For George Bush the cost of flying Air Force One to his Texas ranch was approximately $56,800 per trip, for each of the 180 trips according to Media Matters. President Bush spent Christmas during his two terms at the White House so his staff and secret service could spend the holiday with their family, according to Conservative Byte.

Now Obama plans to blow away all previous presidents' leisure travel costs on our dime with a better than Disney World extravaganza trip to Africa.

However Obama had to cancel the safari because of the need to fill the surrounding jungle with snipers to guard the president from wild animals!

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Bank of Japan Called "Single Biggest Danger to Global Markets Today"


The Bank of Japan is sticking to its policy of fiscal stimulus to try to stoke inflation, and that's rattled markets worldwide.

There are short-term signs of economic recovery such as an increase in consumer spending and in manufacturing.

But longer-term, Money Morning Chief Investment Strategist Keith Fitz-Gerald told CCTV, "there has never been an instance in history where stimulus has worked. So the question really is when, not if, this will break down."

Check out the accompanying video to learn why Keith considers the Bank of Japan "the single biggest danger to global markets today."

How to Profit From Japan's New Lost Decade

An old Japanese proverb notes "ura niwa ura ga aru" which means the reverse side has a reverse side.
Japanese markets have come a long way in the past 8 months rising an additional 4.94% in wild trading on Monday alone. Yet there are real long-term dangers to all this volatility.
First and foremost, when (not if) Japan collapses it will affect every investor, in every major market, regardless of your exposure to Japan.
Click here to find out what you can do to profit from the maelstrom...

Are Japanese Stocks a "Buy" with the Nikkei on the Rise?

Country Japan sushi small

Anyone invested in Japanese stocks took notice when the country's minister of state for economic and fiscal policy, Akira Amari, said at a Yokohama meeting that he hopes the government takes steps to push shares of the Nikkei 225 up about 17% to 13,000.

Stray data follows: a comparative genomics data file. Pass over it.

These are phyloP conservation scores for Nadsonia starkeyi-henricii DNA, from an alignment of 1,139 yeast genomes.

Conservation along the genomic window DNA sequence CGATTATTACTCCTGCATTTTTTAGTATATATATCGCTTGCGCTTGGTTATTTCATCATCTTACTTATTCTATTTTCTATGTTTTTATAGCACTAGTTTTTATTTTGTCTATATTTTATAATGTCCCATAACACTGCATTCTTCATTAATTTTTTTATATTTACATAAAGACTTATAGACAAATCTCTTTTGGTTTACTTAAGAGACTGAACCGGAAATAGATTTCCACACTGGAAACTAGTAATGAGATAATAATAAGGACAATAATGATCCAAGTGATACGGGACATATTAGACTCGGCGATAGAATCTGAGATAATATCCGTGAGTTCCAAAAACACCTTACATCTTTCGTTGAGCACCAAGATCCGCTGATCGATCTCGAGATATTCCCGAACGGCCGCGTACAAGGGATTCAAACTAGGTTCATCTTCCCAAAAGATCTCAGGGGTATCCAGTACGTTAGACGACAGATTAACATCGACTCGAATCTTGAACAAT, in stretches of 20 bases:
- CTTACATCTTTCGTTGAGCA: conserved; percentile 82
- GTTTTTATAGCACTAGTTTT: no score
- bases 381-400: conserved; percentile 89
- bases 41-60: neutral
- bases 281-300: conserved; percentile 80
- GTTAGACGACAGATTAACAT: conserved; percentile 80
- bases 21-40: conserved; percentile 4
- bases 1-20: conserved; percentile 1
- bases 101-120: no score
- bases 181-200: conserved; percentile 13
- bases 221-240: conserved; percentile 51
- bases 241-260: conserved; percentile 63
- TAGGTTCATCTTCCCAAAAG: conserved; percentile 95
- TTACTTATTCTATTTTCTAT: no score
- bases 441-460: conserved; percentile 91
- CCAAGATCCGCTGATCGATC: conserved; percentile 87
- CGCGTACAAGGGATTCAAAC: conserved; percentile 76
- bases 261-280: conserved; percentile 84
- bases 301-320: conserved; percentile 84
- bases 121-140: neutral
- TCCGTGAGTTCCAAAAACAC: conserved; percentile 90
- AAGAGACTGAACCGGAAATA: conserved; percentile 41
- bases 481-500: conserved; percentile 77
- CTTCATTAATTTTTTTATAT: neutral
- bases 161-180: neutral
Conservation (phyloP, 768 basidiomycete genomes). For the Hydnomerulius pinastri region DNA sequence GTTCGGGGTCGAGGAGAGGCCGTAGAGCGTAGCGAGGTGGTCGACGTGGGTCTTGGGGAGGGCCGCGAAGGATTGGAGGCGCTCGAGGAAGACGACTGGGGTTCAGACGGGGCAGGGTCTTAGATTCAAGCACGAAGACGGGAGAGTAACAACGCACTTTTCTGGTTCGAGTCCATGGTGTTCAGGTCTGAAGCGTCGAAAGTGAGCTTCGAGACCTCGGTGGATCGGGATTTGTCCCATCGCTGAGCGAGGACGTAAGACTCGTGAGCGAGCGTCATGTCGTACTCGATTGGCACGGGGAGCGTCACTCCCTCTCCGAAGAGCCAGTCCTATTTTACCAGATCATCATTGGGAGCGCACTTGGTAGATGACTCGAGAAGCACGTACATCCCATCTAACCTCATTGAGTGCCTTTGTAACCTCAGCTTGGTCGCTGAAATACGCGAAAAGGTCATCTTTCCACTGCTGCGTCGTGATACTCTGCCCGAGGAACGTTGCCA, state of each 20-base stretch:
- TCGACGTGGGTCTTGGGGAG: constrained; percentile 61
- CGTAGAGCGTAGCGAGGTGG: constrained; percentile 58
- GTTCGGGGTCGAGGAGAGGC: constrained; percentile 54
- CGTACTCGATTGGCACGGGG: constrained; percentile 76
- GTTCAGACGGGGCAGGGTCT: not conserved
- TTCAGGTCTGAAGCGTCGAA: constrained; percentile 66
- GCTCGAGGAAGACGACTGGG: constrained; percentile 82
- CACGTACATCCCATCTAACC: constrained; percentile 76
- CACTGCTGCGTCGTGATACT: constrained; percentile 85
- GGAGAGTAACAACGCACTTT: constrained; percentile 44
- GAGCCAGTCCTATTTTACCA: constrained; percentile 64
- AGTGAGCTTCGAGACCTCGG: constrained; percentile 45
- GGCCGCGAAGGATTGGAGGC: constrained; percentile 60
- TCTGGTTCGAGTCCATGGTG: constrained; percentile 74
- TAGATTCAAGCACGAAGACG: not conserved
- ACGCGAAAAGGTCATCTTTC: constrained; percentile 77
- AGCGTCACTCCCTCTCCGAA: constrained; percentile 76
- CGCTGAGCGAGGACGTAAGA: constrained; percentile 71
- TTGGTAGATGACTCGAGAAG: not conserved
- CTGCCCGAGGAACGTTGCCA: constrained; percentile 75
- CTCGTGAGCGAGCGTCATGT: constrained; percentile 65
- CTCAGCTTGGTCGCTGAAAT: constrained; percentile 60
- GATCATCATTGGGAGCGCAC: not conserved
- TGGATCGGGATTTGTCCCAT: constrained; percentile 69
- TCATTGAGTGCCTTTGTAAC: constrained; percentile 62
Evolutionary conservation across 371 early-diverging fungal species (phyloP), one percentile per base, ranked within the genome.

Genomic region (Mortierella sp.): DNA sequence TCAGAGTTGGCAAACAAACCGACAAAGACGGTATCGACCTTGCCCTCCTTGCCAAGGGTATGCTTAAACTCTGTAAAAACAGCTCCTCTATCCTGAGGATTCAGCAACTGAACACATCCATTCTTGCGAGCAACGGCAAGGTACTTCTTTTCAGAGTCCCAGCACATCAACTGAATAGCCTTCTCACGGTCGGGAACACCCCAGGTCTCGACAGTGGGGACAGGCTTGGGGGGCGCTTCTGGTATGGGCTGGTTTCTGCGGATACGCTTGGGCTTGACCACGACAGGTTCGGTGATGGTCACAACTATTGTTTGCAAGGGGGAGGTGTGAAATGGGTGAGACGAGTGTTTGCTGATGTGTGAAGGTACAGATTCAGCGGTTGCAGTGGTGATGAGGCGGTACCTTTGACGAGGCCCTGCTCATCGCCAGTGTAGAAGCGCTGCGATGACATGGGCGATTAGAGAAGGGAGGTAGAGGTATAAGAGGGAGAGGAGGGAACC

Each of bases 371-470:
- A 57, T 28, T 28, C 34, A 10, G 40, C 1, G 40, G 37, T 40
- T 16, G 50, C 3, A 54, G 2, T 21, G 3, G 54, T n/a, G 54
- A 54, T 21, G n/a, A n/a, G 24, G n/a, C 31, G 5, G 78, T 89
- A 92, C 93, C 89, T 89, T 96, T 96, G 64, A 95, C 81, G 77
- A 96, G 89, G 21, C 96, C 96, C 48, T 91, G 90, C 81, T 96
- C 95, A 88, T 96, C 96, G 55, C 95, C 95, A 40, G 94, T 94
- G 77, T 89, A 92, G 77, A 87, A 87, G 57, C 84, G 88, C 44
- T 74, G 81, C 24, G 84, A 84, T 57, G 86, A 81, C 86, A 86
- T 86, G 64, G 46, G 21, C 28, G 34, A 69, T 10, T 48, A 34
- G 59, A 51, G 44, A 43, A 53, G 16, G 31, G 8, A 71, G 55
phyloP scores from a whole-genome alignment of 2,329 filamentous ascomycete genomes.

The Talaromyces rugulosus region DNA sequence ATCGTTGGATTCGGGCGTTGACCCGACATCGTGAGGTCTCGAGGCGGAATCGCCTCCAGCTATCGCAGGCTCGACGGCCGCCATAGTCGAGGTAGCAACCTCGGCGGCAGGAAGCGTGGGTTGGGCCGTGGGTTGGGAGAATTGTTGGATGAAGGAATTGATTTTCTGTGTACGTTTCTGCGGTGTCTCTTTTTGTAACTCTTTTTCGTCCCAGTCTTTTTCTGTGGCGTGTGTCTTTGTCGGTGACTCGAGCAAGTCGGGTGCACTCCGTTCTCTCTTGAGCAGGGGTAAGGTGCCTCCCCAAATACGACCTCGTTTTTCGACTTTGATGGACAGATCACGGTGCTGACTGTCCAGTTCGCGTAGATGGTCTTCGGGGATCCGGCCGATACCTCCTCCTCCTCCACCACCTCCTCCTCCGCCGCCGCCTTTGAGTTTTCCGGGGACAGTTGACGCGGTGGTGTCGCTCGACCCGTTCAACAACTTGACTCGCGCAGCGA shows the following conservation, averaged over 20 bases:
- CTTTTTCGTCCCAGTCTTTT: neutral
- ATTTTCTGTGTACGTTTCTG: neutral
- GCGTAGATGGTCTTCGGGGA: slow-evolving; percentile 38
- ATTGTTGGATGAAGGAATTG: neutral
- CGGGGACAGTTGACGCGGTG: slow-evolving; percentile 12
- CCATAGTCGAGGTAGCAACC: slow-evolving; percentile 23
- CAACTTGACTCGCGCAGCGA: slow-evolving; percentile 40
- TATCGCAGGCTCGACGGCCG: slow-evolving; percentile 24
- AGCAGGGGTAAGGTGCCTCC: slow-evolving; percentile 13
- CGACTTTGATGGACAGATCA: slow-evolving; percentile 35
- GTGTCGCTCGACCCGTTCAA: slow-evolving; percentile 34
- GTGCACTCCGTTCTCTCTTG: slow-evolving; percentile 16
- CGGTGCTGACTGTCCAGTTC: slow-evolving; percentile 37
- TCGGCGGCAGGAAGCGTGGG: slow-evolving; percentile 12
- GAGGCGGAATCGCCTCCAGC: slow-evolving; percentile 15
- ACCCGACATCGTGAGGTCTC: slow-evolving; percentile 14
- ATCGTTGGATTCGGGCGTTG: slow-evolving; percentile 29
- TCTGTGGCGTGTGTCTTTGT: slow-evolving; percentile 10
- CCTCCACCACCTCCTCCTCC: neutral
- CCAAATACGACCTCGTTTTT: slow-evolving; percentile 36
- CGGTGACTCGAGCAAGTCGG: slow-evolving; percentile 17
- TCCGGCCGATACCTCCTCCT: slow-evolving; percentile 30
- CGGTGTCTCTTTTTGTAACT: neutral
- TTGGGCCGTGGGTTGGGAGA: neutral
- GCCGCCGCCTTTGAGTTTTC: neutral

"I would like the government to take successive steps to push share prices higher,"Amari said Saturday. "Higher share prices work to improve corporate earnings. It is important for the government to show that it will work hard to aim at having the [Nikkei 225] index hit 13,000 by the end of the fiscal year in March."

Amari also noted the Nikkei was up more than 2,000 points since former Prime Minister Yoshihiko Noda announced the dissolution of the Diet in November. In fact, the Nikkei 225 Stock Averagelast week closed at its highest since September 2008 after a 12-week advance that was the longest such streak since 1959, according to Nikkei Inc.

Articles in the English-language press misidentified Amari as minister of finance - a position held by former Prime Minister Taro Aso - making the comments seem more like official government policy.

Of course, no one in the government of Prime Minister Shinzo Abe will be upset if Amari turns out to be correct. Higher share prices are good for the economy and for achieving the government's aim of ending the deflationary spiral in Japan - and good for anyone who owns Japanese stocks.

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Bank of Japan Policy is Doomed to Failure

Japan Map made by Japanese Yen currency

The Bank of Japan (BOJ), Japan's central bank, bowed to government pressure this week by adopting a 2% inflation target and accepting responsibility for achieving that goal "as early as possible."

The BOJ announced today (Tuesday) that it will begin a program of "unlimited easing" beginning in January 2014 following the end of the central bank's current asset-purchasing program in December.

In a statement announcing the results of Tuesday's Monetary Policy Committee meeting, the Bank of Japan said it anticipates purchasing 10 trillion yen in Treasury notes and 3 trillion yen in Japanese government bonds (JGBs) each month beginning in January 2014.